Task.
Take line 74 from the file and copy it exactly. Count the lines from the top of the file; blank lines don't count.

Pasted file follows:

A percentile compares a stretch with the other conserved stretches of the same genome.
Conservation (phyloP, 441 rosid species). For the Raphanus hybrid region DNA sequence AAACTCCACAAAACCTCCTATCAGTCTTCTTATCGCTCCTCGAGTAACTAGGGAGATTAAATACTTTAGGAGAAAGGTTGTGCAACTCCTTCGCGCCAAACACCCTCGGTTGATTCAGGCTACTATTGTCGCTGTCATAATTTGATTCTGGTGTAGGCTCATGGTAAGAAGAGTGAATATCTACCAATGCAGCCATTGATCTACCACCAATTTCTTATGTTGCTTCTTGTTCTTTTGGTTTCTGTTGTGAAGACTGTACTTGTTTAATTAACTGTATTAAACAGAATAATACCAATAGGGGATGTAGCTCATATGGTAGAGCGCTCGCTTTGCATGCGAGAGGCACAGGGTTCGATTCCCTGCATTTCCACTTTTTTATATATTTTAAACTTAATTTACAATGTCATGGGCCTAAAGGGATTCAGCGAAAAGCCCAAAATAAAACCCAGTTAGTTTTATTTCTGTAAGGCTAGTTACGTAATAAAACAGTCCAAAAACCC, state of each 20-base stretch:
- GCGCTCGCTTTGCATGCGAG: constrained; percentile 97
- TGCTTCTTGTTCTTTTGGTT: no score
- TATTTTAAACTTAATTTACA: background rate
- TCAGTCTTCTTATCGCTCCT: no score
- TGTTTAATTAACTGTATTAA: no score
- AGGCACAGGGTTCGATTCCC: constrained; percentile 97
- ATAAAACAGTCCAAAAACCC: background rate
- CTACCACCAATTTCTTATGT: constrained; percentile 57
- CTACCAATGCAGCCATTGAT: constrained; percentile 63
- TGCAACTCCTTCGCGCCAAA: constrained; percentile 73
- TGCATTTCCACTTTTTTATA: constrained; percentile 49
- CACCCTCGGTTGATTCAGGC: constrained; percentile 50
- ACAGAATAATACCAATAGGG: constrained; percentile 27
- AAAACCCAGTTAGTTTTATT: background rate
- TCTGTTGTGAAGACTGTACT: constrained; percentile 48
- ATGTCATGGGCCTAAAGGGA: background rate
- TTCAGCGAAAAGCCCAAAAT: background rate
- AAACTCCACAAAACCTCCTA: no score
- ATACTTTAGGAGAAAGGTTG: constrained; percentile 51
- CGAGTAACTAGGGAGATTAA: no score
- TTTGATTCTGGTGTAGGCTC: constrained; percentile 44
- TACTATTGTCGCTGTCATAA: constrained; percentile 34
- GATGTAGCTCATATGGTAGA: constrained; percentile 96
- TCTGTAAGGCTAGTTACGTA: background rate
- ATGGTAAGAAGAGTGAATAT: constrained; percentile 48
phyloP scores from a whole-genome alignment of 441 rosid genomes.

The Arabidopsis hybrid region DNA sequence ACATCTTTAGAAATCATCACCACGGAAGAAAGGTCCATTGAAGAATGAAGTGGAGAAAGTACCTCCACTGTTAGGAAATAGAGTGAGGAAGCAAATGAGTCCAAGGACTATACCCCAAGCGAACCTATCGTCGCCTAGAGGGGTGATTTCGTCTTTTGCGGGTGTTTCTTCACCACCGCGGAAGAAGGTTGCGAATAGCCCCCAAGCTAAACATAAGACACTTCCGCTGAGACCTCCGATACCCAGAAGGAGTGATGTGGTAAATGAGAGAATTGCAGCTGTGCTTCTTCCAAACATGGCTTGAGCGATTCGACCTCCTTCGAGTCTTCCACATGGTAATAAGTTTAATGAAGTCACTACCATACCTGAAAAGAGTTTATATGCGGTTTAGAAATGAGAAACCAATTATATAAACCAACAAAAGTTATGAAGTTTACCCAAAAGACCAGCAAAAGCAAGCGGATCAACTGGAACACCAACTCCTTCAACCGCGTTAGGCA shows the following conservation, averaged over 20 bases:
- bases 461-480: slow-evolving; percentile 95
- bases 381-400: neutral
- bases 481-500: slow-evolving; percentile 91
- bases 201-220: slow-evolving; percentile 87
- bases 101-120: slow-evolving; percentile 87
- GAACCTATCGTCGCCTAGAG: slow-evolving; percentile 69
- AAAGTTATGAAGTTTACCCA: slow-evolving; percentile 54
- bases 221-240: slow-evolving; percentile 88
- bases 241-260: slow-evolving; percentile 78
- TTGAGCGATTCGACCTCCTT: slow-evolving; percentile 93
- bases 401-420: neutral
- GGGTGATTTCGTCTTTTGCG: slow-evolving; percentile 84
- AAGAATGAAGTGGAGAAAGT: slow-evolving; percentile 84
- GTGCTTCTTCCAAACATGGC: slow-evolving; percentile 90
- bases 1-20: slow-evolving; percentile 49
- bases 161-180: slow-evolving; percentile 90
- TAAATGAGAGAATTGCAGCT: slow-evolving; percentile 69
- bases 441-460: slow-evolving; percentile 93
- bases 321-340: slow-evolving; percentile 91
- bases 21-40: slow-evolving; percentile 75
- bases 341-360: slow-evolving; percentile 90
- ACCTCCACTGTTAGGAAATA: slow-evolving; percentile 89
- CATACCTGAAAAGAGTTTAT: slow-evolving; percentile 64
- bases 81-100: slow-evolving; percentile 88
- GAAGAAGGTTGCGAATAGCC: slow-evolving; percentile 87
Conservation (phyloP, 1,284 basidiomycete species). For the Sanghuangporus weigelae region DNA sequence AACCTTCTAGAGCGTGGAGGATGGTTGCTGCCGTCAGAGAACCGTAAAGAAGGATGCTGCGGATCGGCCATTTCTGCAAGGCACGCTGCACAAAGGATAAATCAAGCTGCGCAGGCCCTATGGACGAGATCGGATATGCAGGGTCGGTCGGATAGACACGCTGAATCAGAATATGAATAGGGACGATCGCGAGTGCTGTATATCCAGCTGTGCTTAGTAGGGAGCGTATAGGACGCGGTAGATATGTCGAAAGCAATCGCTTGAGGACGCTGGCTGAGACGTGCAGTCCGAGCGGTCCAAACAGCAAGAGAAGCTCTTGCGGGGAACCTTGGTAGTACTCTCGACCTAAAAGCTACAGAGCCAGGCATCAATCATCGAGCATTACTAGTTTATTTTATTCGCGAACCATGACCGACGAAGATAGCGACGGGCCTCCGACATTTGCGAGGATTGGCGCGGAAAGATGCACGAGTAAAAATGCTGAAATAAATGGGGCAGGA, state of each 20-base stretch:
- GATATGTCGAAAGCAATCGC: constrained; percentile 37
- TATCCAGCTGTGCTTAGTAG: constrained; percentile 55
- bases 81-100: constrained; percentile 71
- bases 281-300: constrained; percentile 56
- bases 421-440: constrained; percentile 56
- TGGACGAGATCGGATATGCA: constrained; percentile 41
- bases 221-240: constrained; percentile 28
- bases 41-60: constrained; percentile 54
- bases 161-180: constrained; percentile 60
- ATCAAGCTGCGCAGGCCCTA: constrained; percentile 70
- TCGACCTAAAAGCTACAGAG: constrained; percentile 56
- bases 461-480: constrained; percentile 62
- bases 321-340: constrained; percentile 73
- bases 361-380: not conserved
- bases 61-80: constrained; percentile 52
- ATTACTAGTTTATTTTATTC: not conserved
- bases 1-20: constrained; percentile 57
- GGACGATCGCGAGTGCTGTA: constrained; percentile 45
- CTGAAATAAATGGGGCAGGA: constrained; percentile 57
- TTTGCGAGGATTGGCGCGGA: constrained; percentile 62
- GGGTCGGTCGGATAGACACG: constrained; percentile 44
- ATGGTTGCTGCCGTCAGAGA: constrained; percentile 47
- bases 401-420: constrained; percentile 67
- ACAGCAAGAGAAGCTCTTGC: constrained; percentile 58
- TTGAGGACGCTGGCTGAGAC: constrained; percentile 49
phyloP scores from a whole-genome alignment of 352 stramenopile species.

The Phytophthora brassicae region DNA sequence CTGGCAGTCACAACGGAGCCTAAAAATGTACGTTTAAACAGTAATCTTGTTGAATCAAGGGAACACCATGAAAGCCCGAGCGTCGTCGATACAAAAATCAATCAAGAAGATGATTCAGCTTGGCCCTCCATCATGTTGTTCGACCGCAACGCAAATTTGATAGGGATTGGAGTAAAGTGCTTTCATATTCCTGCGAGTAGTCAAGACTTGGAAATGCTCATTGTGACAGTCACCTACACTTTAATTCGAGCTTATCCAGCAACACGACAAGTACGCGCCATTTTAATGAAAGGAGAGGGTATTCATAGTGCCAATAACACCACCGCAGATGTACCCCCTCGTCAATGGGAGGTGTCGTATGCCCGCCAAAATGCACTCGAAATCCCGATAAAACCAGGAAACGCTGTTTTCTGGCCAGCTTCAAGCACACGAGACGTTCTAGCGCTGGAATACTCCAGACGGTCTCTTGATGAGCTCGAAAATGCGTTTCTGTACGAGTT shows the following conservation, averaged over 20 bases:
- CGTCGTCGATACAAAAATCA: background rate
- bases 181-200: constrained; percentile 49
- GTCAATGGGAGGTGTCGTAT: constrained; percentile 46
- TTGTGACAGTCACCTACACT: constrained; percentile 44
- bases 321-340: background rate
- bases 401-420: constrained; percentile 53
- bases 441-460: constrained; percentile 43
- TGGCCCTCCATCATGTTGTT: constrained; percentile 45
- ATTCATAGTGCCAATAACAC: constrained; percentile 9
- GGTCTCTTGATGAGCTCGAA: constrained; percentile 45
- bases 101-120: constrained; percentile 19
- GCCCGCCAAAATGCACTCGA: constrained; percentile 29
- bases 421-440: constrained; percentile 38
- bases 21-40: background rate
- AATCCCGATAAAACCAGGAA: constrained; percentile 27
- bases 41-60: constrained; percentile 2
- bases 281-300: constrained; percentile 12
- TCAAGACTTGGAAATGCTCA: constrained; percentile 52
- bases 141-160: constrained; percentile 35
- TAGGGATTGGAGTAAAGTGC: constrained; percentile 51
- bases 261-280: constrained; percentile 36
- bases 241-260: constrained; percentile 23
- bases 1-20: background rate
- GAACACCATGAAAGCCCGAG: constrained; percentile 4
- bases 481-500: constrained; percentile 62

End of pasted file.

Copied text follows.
- CTGAAATAAATGGGGCAGGA: constrained; percentile 57